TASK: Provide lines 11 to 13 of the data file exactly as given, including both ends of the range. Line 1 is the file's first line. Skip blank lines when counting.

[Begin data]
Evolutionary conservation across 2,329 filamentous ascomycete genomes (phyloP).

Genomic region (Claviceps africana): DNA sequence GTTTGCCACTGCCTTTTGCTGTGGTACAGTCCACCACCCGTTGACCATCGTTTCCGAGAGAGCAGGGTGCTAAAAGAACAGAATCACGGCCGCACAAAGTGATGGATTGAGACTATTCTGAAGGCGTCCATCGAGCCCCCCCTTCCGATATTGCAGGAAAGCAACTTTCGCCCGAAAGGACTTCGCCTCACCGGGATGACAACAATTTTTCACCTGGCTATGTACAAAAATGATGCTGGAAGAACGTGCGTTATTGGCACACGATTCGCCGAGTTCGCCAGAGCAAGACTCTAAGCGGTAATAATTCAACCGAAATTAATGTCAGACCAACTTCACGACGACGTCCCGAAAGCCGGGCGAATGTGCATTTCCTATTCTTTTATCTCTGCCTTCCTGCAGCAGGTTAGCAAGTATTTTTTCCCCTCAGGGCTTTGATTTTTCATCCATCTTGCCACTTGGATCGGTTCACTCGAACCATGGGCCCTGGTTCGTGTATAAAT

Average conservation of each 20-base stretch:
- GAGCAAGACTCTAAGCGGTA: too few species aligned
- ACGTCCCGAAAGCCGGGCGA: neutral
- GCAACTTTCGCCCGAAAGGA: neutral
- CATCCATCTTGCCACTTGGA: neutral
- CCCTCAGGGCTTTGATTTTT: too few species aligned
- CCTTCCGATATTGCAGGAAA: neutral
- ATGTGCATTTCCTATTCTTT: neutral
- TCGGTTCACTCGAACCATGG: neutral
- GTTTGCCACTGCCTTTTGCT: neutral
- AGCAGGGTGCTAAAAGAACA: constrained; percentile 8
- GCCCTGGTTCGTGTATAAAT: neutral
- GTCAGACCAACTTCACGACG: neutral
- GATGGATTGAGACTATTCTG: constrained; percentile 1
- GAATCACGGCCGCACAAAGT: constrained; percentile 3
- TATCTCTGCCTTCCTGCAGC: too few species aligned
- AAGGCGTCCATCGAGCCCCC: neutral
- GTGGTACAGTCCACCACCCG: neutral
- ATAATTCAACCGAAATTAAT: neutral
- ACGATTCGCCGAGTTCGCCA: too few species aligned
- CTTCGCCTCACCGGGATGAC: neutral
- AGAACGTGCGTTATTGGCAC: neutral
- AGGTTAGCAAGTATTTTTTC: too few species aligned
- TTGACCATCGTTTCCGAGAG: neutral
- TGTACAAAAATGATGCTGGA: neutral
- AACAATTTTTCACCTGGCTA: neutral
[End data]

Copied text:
- TCGGTTCACTCGAACCATGG: neutral
- GTTTGCCACTGCCTTTTGCT: neutral
- AGCAGGGTGCTAAAAGAACA: constrained; percentile 8